# Intercept theorem in triangles

• Apr 11th 2010, 06:18 AM
AliceFisher
Intercept theorem in triangles
Its straight line geometry time and I've reached another point that I cannot seem to get my head round (though I am sure it will be something obvious).

The Question

Triangles PQR and XYZ are such that:

1. Angle P = Angle X
2. Angle Q = Angle Z
3. XY = 3cm
4. YZ = 4cm
5. PQ = 7cm
6. PR = 12cm

I need to find the lengths of XZ and QR.

So I have a large PQR triangle drawn on my page with a line ZY which is parallel to QR, the symbols for angles are put in there to indicate that the two triangles are similar and that PQR is an enlargement of XYZ.

So to find XZ I knew the ratios of the intercepts would be the same so:

PZ:QR = PY:PR

so PZ:7 = 3:12 (or 1:4)

so PZ = (7*3)/12 (or 7/4)

The problem

How do I go about working out QR?
• Apr 11th 2010, 07:22 AM
sa-ri-ga-ma
Draw triangle XYZ on PQR.
P coincides X, Z lies on PQ and Y lies on PR.
Since angle Z = angle Q and angle Y =angle R, ZY is parallel to QR
The two triangles a similar. So
XY/PR = XY/PQ = ZY/QR.
Now find the required sides.
• Apr 11th 2010, 08:13 AM
Soroban
Hello, Alice!

You've done all the preliminary work.
. . The answers are waiting for you . . .

Quote:

Triangles $\displaystyle PQR$ and $\displaystyle XYZ$ are such that:

. . $\displaystyle \begin{array}{ccc}\angle P &=& \angle X \\ \angle Q &=& \angle Z \\ XY &=& 3\text{cm} \\ YZ &=& 4\text{cm}\\ PQ &=& 7\text{cm} \\ PR &=& 12\text{cm} \end{array}$

Find the lengths of $\displaystyle XZ$ and $\displaystyle QR$.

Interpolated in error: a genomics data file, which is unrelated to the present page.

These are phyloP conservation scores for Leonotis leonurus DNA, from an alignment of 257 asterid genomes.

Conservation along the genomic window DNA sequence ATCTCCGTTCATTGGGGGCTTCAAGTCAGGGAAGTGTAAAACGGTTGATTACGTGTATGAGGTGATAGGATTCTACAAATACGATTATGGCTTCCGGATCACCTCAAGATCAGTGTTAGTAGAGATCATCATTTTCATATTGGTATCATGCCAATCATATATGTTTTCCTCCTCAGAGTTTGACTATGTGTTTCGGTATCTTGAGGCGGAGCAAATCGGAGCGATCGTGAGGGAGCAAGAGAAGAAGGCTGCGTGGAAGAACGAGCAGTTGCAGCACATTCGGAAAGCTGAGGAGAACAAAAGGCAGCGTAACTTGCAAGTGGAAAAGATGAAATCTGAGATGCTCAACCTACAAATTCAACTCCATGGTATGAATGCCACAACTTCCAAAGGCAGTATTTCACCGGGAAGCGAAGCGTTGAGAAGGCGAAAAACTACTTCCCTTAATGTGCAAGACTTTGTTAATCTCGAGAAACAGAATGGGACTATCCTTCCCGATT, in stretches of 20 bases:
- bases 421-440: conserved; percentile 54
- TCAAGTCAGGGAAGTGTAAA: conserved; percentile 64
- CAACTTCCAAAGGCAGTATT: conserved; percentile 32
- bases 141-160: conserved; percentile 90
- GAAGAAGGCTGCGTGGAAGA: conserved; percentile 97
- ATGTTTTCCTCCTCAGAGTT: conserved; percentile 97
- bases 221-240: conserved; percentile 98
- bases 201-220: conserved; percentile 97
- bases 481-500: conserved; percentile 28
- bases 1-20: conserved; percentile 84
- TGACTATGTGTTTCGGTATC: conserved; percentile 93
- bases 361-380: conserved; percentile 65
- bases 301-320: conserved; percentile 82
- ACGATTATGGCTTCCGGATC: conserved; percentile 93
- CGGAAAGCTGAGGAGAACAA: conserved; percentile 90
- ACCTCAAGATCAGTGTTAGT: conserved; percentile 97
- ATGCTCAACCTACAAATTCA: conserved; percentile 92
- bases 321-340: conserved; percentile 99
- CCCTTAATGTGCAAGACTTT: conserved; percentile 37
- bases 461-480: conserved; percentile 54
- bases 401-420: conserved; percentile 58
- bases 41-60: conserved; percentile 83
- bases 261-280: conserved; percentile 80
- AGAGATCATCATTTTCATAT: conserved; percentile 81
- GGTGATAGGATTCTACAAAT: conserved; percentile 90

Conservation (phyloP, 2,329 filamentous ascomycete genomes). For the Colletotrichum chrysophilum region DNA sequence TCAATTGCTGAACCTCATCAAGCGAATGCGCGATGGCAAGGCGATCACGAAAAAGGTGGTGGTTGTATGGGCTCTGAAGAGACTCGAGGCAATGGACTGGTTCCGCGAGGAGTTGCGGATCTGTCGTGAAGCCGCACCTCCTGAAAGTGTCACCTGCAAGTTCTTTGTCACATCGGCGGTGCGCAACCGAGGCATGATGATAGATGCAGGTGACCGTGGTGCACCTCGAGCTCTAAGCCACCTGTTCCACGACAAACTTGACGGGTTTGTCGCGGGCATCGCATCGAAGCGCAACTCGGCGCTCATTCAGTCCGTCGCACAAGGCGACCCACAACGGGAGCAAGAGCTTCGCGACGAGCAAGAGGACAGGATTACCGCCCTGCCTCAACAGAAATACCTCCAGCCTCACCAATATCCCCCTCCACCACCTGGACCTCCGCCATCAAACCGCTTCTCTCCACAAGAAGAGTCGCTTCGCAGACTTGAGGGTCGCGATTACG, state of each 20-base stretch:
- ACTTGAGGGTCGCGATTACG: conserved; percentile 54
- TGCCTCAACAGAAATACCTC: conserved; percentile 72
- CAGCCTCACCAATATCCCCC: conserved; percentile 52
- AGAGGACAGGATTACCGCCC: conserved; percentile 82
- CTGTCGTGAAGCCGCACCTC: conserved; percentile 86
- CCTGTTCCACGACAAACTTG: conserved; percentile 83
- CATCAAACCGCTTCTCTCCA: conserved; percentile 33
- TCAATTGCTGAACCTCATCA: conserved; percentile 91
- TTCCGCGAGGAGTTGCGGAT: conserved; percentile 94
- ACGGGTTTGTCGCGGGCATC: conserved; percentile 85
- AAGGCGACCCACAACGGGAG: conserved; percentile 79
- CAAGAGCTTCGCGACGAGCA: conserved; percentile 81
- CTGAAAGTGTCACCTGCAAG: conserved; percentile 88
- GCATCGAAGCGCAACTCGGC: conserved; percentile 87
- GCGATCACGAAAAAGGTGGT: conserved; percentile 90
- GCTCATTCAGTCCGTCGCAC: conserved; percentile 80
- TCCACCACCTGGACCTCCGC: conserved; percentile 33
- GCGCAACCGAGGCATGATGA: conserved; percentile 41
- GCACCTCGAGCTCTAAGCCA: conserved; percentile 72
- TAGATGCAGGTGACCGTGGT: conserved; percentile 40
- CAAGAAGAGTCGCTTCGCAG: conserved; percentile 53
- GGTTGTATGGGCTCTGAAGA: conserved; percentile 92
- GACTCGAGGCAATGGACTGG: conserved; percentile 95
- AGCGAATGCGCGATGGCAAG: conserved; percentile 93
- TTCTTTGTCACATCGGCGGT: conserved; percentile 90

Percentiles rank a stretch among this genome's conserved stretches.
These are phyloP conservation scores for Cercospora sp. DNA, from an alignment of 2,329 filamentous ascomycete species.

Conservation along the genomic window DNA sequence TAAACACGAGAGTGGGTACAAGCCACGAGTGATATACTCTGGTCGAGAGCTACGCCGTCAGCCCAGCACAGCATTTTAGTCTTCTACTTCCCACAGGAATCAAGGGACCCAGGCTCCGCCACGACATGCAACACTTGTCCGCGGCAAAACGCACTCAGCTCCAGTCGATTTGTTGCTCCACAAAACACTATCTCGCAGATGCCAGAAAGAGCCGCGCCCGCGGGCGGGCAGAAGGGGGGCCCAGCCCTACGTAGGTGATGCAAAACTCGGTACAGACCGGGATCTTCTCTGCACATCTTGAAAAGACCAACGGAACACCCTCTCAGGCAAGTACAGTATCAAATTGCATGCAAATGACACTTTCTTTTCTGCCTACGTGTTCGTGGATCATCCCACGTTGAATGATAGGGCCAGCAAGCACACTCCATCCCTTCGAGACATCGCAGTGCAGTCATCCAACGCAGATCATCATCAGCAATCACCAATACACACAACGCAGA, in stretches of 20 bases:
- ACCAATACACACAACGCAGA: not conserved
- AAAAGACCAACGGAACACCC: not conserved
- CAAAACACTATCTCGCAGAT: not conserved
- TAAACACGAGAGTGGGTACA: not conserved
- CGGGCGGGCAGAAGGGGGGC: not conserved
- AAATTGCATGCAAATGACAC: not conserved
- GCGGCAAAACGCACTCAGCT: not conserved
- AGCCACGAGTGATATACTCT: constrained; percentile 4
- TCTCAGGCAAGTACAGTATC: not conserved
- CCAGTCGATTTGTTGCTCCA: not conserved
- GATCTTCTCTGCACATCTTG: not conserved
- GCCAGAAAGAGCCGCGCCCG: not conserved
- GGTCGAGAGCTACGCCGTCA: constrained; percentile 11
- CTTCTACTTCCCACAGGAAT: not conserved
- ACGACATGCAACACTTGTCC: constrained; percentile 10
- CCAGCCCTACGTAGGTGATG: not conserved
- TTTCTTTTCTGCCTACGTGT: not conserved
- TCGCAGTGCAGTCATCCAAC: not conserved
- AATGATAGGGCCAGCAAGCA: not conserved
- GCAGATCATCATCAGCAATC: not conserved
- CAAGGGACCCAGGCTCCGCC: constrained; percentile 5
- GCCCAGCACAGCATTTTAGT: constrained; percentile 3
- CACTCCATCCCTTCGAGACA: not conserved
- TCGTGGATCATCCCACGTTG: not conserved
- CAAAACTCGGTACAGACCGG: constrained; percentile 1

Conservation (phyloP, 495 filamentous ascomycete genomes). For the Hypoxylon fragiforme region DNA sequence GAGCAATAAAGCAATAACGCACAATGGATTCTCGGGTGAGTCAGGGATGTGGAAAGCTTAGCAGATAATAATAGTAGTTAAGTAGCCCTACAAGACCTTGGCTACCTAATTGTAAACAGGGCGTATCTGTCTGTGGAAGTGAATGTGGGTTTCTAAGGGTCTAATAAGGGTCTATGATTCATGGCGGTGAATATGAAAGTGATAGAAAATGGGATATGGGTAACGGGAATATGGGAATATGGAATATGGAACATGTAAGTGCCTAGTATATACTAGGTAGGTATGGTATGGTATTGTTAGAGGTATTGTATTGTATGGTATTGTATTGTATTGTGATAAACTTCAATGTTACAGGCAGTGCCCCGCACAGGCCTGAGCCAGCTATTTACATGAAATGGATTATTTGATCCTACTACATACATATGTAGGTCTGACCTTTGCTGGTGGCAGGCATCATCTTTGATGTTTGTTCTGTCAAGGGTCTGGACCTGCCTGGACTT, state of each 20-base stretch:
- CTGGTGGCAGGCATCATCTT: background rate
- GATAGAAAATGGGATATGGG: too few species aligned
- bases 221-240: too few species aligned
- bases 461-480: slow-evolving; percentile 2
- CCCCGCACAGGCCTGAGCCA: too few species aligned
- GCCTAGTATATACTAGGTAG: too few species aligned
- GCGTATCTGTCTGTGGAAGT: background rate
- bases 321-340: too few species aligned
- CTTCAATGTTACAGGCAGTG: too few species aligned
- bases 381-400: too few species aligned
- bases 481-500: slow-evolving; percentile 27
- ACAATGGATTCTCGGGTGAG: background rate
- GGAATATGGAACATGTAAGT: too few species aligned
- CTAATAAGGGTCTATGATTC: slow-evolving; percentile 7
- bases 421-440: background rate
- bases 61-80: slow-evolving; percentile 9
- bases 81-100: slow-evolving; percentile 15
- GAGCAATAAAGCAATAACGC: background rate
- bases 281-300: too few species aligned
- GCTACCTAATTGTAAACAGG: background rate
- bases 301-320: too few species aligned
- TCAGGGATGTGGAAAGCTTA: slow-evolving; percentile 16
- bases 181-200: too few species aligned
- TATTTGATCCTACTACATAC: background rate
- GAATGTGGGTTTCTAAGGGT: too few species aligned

Did you make a sketch like this?

Code:

              P               *             *  *             *    *           *        *                    X         7 *          * 12                *         *              *                *  *         *                *            *    * 3       *                    *          *        *     Q *  *  *  *  *  *  *  *  * R  Z *  *  *  *  * Y                                             4

The two triangles are similar; their sides are proportional.

Since $\displaystyle PR = 12$ and $\displaystyle XY = 3$,

. . we see that $\displaystyle \Delta PQR$ is four times as large as $\displaystyle \Delta XYZ$

Then: .$\displaystyle QR \:=\:4\cdot YZ \quad\Rightarrow\quad QR \:=\:4(4) \quad\Rightarrow\quad QR\:=\:16$

And: .$\displaystyle PQ \:=\:4\cdot XZ \quad\Rightarrow\quad 7 \:=\:4\cdot XZ \quad\Rightarrow\quad XZ \:=\:\tfrac{7}{4}$

• Apr 11th 2010, 09:17 AM
AliceFisher
My thanks to both of you, it makes a lot more sense now =)
• Apr 11th 2010, 09:53 AM
razemsoft21
try to continue
Quote:

Originally Posted by AliceFisher
Its straight line geometry time and I've reached another point that I cannot seem to get my head round (though I am sure it will be something obvious).

The Question

Triangles PQR and XYZ are such that:

1. Angle P = Angle X
2. Angle Q = Angle Z
3. XY = 3cm
4. YZ = 4cm
5. PQ = 7cm
6. PR = 12cm

I need to find the lengths of XZ and QR.

So I have a large PQR triangle drawn on my page with a line ZY which is parallel to QR, the symbols for angles are put in there to indicate that the two triangles are similar and that PQR is an enlargement of XYZ.

So to find XZ I knew the ratios of the intercepts would be the same so:

PZ:QR = PY:PR

so PZ:7 = 3:12 (or 1:4)

so PZ = (7*3)/12 (or 7/4)

The problem

How do I go about working out QR?

http://www.mathhelpforum.com/math-he...1&d=1271008329
• Apr 13th 2010, 11:14 AM
AliceFisher
So pretty